An increased push for interdisciplinary research. New algorithms, new hardware, and new data capturing approaches can push research communities into new domains, but those communities need to be receptive to change. Fortunately, the popularity of interdisciplinary topics as workshops at top computer science conferences is on the rise, with a particular focus on human perception & cognition (e.g., SVHRHM at NeurIPS, VISxVISION at VIS, MBCCV at CVPR, Attention Workshop at The Web Conference). A proliferation of powerful models and A.I. algorithms is making researchers hungry for new application domains and high-level modeling insights beyond incremental technical improvements. Psychology, cognitive science, and neuroscience are proving to be a fertile ground of new and old ideas up for grabs. If you’re looking for inspiration for your own research, come join us in sunny Florida in May for the annual Vision Science conference; the VISxVISION team will be there, and we’ve held some popular events in the past. I will also be co-organizing a SIG (Special Interest Group) at CHI’20 on EMICS: Eye Movements as an Interface to Cognitive State.
Looking forward. Given that the most popular workshops at the last VIS were either ML-related or perception-related, I wouldn’t be surprised to start seeing more work at the intersection of both fields. What might such interdisciplinary work look like? Crowdsourcing interfaces like the ones discussed above can be used to capture data about how people explore and interact with visualizations; how they complete analysis tasks; what they notice, get stuck on, find confusing or engaging; how they search for signal within noise, and which data trends “pop-out” to them. Computational models can be trained on human data to perceive, break down, and make predictions about visualizations and tasks using human-like biases and heuristics. Predictions from such models can be projected back onto the original visualizations to produce feedback on how to improve, simplify, or make those visualizations or tasks more effective. A first attempt at such a workflow can be found in this UIST 2017 paper: the BubbleView technique was used to capture attention patterns on over a thousand visualizations, a deep learning model was trained on this data to predict attention patterns on new visualizations, and these predictions were in turn used for an application to automatically compute thumbnails for visualizations to facilitate search through a database.
Other applications of predicting attention maps on graphic designs include reflowing a design to new aspect ratios or sizes. These ideas can be extended in the future to automatically retargeting visualizations for different form factors (e.g., converting a desktop visualization to a mobile version). Saliency models have also been used to prioritize visual content to transmit first during progressive transition/image loading, for image or video compression, and image enhancement applications. Such ideas can be applied to volume rendering and scientific visualizations.
Alternatively, computational models can be used to pre-filter large datasets and choose projections of the data that have more perceptually interesting trends to offer to human analysts. These ideas are not new, but given the confluence of all the factors discussed above, I think we are quickly moving towards a future in which they can become quite practical.
The eyes as a window into the mind. Coming back full circle, the eyes indeed have a lot to tell us about how people interact with visual content. Features of eye movements, including the amount of time spent at a single point (fixation duration), the speed at which the eyes move between locations on the image (saccade velocity), the amount of points explored and how widely they are distributed across the image, can all provide clues about the user’s viewing process. In this book chapter on eye fixation metrics, we survey how different features of eye movements have been previously linked to different processes such as engagement and complexity of the content being viewed. In our VIS’15 paper we also showed a relationship between where people look on visualizations and how they encode/retrieve the visualization from memory. In our 2015 Vision Research paper, we showed how from eye movements alone we could predict whether an individual would remember an image at a later time point, and in a vision science bioarxiv paper we showed how the pupil dilations and blinks of individuals at recall time were indicative of how difficult it was to retrieve an image from memory.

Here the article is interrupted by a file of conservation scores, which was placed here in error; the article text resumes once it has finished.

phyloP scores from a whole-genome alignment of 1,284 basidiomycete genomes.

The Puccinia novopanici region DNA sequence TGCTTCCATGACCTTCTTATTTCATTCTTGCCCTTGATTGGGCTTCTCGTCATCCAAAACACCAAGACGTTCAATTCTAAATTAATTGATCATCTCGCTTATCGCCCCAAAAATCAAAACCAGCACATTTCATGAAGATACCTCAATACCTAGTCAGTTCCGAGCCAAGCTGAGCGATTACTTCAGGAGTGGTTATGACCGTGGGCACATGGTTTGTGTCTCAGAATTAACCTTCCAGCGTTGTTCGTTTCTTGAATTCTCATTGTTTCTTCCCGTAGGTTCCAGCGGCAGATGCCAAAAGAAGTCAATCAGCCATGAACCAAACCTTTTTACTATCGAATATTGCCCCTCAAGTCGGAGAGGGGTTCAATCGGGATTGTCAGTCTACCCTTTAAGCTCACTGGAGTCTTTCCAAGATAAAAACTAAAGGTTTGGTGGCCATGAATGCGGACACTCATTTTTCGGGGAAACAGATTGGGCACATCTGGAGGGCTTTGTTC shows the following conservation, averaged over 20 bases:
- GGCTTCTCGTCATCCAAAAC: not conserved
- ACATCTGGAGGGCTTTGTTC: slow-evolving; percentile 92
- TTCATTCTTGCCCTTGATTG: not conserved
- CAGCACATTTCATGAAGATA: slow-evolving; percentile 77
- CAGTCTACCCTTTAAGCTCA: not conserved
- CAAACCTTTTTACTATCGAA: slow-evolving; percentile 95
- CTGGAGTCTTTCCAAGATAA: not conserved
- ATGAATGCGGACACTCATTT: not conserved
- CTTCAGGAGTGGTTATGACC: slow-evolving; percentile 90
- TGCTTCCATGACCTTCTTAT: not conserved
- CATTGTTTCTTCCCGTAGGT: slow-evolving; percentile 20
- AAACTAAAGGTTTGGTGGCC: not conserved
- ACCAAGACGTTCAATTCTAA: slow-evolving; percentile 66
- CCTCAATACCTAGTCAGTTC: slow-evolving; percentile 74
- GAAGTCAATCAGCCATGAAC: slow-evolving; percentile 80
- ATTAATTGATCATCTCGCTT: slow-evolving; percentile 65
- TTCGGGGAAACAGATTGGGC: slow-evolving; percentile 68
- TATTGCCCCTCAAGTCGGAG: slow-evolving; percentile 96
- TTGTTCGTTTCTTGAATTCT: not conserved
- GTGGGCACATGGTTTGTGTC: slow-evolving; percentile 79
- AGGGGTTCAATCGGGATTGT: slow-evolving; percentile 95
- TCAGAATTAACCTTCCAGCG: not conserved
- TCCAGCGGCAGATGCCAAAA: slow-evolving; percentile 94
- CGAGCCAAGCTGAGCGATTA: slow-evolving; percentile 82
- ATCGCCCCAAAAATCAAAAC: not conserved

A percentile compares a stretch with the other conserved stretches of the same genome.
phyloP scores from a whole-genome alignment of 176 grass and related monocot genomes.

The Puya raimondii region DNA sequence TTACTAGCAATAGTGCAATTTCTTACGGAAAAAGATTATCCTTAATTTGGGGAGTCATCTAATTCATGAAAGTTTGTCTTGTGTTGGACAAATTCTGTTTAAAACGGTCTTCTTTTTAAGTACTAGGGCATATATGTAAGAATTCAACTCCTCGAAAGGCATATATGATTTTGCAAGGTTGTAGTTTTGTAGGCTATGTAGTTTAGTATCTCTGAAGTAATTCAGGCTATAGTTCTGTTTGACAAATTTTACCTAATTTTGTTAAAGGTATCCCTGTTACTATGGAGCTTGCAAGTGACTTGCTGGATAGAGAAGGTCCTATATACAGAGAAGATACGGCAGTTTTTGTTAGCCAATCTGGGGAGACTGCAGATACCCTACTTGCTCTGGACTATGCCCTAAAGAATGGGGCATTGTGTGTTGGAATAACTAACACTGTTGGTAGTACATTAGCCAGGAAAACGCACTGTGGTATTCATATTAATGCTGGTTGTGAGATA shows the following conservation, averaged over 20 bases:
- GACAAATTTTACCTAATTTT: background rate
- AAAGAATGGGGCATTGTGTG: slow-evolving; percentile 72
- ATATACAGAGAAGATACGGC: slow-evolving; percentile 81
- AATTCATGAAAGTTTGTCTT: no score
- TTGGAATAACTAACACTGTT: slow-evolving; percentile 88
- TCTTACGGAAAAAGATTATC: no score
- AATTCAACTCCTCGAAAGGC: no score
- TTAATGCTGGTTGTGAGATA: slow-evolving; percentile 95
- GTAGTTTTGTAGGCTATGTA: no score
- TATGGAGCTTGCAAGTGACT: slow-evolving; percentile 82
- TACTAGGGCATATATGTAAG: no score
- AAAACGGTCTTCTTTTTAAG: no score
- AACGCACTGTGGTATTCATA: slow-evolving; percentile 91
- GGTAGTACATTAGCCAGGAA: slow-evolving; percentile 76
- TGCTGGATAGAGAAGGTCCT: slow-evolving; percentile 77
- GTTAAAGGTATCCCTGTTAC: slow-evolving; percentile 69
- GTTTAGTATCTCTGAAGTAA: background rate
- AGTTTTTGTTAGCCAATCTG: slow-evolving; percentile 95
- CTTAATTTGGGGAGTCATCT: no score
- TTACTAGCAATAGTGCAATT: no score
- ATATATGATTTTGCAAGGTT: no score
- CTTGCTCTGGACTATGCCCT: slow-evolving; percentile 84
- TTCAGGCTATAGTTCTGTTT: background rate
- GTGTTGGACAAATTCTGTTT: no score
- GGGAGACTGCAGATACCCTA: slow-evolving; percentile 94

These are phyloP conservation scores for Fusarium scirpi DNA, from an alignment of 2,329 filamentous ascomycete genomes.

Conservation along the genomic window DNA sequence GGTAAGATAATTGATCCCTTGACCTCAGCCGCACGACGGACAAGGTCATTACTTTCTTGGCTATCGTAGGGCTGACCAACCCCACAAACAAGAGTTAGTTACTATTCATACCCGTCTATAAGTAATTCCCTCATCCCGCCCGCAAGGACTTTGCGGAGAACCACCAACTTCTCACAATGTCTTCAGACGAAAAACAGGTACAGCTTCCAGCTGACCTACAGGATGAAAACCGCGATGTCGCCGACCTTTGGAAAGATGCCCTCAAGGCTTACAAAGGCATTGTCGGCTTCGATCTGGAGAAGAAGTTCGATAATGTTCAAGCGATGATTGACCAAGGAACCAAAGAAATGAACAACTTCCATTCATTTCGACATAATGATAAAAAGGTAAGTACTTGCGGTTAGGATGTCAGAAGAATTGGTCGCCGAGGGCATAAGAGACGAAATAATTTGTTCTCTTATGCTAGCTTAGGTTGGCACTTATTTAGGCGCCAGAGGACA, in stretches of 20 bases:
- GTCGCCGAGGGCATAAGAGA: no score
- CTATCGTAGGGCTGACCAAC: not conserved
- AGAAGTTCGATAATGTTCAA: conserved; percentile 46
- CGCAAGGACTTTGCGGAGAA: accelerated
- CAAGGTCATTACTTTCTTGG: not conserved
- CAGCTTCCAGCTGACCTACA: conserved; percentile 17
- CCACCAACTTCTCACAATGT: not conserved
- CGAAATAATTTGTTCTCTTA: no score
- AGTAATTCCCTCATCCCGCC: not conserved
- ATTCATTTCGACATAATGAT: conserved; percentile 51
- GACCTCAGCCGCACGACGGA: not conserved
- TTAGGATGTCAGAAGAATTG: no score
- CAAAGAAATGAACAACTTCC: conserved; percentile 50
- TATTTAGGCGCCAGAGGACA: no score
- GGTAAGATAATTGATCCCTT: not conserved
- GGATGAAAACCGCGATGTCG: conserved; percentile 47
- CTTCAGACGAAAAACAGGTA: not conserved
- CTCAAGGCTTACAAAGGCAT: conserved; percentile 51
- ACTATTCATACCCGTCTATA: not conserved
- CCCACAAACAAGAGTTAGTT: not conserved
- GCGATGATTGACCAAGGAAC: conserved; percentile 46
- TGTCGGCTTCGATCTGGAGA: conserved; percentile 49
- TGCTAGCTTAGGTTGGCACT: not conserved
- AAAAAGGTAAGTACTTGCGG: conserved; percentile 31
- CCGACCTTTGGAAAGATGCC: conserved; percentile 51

Eye movements can provide clues about the observer’s mental model, expertise, and even cultural differences. Signatures of the eyes can be used to detect fatigue and cognitive load. Eye tracking can be used as a measure of how people analyze code, detect traffic hazards, or read data visualizations. Computational algorithms that aim to solve these same tasks can learn, based on observing human behavior, the features particularly salient for each task.
The visualization literature offers a particularly rich set of visual analytics tasks that humans can be measured and later modeled on. Unlike a natural image, a visualization requires engagement at many different levels - from integrating textual and visual elements together, to analyzing trends, comparing data points, and making inferences. These higher-level cognitive tasks provide possibilities to capture observers’ attention over longer time periods than used for eye tracking experiments on natural images (typically, 3–5 seconds/image). Within longer viewing intervals, more sophisticated visual exploration patterns can emerge, motivating ever more sophisticated models of cognitive saliency, until one day we can have that artificially intelligent oracle answer all our burning questions about visualizations.